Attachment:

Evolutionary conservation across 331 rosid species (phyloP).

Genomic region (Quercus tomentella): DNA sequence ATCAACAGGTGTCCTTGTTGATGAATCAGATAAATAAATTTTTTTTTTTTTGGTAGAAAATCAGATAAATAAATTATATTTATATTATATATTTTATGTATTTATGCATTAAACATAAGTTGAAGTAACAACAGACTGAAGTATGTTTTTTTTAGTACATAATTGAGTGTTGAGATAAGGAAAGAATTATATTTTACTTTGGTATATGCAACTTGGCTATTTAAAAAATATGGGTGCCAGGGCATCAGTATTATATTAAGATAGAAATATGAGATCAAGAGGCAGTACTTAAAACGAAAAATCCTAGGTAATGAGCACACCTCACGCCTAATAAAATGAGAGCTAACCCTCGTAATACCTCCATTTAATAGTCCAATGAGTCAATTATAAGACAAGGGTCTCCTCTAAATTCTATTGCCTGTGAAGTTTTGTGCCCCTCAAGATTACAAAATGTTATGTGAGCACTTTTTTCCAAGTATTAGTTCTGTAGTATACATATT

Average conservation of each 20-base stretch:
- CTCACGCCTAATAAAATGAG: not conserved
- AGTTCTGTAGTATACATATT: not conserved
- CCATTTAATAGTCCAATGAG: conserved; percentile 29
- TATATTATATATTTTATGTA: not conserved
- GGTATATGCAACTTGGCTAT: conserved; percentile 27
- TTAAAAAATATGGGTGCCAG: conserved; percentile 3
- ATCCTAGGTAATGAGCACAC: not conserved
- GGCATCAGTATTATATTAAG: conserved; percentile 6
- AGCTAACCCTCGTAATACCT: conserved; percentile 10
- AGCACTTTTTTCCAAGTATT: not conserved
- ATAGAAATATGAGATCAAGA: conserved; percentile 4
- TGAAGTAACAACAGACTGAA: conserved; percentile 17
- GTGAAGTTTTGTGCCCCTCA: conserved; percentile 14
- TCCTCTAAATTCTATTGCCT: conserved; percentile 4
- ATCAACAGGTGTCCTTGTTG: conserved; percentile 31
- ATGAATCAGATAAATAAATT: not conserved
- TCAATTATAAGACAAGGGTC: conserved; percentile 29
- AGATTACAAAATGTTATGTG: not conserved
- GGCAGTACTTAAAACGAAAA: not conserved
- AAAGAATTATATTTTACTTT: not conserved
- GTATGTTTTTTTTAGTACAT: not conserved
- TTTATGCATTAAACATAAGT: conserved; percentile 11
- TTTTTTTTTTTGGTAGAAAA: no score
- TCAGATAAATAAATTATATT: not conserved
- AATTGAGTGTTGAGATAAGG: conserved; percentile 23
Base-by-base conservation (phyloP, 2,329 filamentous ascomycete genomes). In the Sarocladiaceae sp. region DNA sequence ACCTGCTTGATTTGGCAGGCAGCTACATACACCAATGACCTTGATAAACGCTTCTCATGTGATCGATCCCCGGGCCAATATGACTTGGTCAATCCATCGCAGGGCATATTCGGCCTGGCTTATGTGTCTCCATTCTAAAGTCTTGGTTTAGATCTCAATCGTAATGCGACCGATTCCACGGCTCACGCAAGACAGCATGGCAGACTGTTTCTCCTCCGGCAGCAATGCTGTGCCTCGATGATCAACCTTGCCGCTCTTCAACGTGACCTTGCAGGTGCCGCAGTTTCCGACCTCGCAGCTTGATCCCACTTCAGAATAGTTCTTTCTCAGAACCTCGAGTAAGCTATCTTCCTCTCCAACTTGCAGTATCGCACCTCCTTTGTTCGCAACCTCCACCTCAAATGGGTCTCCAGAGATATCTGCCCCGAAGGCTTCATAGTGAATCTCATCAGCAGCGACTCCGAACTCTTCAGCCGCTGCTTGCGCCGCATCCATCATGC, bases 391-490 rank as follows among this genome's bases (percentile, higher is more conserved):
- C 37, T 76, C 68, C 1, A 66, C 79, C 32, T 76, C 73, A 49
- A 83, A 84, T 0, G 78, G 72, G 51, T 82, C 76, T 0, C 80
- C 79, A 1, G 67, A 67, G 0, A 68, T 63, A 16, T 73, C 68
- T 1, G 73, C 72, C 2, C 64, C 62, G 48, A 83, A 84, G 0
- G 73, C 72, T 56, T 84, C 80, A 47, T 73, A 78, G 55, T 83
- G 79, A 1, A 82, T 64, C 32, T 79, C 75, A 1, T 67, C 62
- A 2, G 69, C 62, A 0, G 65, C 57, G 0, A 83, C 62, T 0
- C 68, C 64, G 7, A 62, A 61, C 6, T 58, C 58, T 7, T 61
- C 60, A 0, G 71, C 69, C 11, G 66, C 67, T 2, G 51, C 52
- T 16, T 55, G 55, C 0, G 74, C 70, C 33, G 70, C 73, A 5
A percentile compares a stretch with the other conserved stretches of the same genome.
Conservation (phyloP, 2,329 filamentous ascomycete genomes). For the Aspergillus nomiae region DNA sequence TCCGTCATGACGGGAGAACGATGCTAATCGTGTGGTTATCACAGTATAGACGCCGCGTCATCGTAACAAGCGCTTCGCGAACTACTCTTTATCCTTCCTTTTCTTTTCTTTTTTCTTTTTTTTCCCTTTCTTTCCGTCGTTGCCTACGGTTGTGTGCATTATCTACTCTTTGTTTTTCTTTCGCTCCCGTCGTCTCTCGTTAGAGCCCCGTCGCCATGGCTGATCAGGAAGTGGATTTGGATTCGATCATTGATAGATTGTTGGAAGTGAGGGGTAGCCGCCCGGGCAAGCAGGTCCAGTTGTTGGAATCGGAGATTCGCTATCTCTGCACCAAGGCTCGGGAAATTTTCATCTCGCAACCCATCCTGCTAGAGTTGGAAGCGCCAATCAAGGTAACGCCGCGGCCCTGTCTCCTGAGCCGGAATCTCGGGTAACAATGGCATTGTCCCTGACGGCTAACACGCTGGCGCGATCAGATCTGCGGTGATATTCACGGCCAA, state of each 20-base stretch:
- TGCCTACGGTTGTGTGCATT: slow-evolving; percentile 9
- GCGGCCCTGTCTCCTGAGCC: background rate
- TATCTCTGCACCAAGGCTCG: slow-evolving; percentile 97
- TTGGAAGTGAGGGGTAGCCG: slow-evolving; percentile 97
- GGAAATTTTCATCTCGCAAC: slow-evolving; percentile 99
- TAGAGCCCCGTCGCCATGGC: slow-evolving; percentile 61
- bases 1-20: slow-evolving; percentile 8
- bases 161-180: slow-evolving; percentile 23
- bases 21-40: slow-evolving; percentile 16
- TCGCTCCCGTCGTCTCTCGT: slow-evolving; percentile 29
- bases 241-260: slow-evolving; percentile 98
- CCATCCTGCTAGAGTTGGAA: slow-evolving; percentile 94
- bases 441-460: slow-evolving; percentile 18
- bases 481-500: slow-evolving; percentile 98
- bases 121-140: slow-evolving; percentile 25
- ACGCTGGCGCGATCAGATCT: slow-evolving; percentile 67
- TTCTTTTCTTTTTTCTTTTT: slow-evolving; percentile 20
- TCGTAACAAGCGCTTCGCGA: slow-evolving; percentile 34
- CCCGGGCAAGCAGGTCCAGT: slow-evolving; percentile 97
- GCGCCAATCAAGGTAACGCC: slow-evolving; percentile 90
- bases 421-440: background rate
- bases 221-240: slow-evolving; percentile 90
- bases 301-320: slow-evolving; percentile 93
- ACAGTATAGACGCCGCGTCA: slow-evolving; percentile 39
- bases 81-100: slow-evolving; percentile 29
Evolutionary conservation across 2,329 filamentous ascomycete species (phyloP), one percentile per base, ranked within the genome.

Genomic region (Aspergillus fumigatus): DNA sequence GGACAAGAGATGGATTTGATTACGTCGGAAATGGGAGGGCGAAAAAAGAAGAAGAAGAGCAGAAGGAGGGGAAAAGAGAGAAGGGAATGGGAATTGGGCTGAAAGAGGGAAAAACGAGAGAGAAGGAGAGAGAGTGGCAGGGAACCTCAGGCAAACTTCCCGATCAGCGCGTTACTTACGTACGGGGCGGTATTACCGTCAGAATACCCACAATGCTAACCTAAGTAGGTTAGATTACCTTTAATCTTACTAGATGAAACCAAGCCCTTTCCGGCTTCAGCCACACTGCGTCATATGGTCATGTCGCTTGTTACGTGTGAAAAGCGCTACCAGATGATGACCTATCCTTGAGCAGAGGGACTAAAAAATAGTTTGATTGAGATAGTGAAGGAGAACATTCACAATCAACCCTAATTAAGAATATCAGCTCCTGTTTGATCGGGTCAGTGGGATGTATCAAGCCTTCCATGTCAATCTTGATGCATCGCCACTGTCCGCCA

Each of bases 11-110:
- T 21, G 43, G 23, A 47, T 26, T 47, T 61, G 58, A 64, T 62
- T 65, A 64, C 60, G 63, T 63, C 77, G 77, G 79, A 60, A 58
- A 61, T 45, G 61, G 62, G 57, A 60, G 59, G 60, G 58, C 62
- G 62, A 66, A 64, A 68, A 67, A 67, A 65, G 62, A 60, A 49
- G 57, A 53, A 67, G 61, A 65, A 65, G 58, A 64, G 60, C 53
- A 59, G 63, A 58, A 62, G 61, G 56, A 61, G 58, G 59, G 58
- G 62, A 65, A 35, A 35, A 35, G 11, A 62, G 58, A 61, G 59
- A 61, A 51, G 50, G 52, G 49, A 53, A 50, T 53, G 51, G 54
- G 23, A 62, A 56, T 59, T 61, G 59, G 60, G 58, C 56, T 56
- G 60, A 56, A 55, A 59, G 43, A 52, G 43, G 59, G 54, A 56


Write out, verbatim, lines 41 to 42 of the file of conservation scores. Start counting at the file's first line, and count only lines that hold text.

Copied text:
Conservation (phyloP, 2,329 filamentous ascomycete genomes). For the Aspergillus nomiae region DNA sequence TCCGTCATGACGGGAGAACGATGCTAATCGTGTGGTTATCACAGTATAGACGCCGCGTCATCGTAACAAGCGCTTCGCGAACTACTCTTTATCCTTCCTTTTCTTTTCTTTTTTCTTTTTTTTCCCTTTCTTTCCGTCGTTGCCTACGGTTGTGTGCATTATCTACTCTTTGTTTTTCTTTCGCTCCCGTCGTCTCTCGTTAGAGCCCCGTCGCCATGGCTGATCAGGAAGTGGATTTGGATTCGATCATTGATAGATTGTTGGAAGTGAGGGGTAGCCGCCCGGGCAAGCAGGTCCAGTTGTTGGAATCGGAGATTCGCTATCTCTGCACCAAGGCTCGGGAAATTTTCATCTCGCAACCCATCCTGCTAGAGTTGGAAGCGCCAATCAAGGTAACGCCGCGGCCCTGTCTCCTGAGCCGGAATCTCGGGTAACAATGGCATTGTCCCTGACGGCTAACACGCTGGCGCGATCAGATCTGCGGTGATATTCACGGCCAA, state of each 20-base stretch:
- TGCCTACGGTTGTGTGCATT: slow-evolving; percentile 9